The lectures on jurisprudence on the other hand, help to explain the emergence of government and its changing structure in terms of an analysis which features the use of four distinct types of socio-economic environment; the celebrated stages of hunting, pasture, agriculture and commerce. Smith also aims to specify the nature of the system of positive law which might be expected in the stage of commerce ...throwing some light on the form of government which might conform to it together with the political pressures to which it may be subject.
The treatment of jurisprudence is also important in that it helps to explain the origins of the modern economy and the emergence of an institutional structure where all goods and services command a price. It is in this context that “Every man ...... Lives by exchanging, or becomes in some measure a merchant” (WN, I.iv.1); a position which leads to Smith’s famous judgement that:
“It is not from the benevolence of the butcher, the brewer, or the baker that we expect our dinner, but from their regard to their own interest. We address ourselves, not to their humanity but to their self-love, and never talk to them of our own necessities but of their advantages. Nobody but a beggar chooses to depend chiefly upon the benevolence of his fellow Citizens. Even the beggar does not depend upon it entirely” (WN, I.ii.2).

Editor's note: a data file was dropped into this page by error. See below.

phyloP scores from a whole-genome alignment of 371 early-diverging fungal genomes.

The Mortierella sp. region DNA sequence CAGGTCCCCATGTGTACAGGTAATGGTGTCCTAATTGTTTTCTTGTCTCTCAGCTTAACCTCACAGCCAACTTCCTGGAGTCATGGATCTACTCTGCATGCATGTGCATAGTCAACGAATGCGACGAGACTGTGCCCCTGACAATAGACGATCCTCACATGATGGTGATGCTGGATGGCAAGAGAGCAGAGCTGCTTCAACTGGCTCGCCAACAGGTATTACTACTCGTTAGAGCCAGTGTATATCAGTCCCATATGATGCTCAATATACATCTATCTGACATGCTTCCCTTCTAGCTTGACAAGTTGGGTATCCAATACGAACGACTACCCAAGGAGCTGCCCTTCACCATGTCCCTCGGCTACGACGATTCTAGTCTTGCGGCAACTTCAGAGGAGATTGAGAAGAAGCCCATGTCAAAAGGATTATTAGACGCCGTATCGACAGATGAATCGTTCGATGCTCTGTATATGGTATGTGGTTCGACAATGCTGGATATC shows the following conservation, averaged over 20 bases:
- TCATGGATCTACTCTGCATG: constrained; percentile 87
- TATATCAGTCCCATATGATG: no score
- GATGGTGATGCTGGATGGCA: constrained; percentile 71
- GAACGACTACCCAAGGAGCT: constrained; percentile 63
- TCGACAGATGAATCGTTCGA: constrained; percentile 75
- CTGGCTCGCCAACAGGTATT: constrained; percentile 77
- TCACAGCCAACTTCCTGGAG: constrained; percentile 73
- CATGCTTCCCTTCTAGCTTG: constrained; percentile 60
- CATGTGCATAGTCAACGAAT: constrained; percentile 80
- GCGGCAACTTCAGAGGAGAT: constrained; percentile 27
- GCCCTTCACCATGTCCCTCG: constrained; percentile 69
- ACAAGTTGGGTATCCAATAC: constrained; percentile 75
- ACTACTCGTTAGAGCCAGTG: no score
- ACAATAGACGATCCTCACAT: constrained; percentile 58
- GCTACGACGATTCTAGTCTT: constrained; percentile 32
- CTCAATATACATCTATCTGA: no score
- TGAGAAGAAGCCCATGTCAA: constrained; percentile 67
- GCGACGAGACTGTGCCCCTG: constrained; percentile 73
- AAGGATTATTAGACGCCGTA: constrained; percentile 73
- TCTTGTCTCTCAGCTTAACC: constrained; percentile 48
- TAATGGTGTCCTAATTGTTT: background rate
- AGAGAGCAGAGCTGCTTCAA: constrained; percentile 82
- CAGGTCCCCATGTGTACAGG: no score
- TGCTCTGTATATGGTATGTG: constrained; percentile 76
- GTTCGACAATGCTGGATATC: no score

Economic Analysis and Economic Liberalism
In The Wealth of Nations the theory of price and allocation was developed in terms of a model which made due allowance for distinct factors of production (land, labour, capital) and for the appropriate forms of return (rent, wages, profit). This point, now so obvious, was an innovation of genius by Smith and permitted him to develop an analysis of the allocative mechanism which ran in terms of inter-related adjustments in both factor and commodity markets. The resulting version of general interdependence also allowed Smith to move from the discussion of “micro” to that of “macro” economic issues, and to develop a model of the “circular flow” which relies heavily on the distinction, already established by the contemporary French economists, between fixed and circulating capital.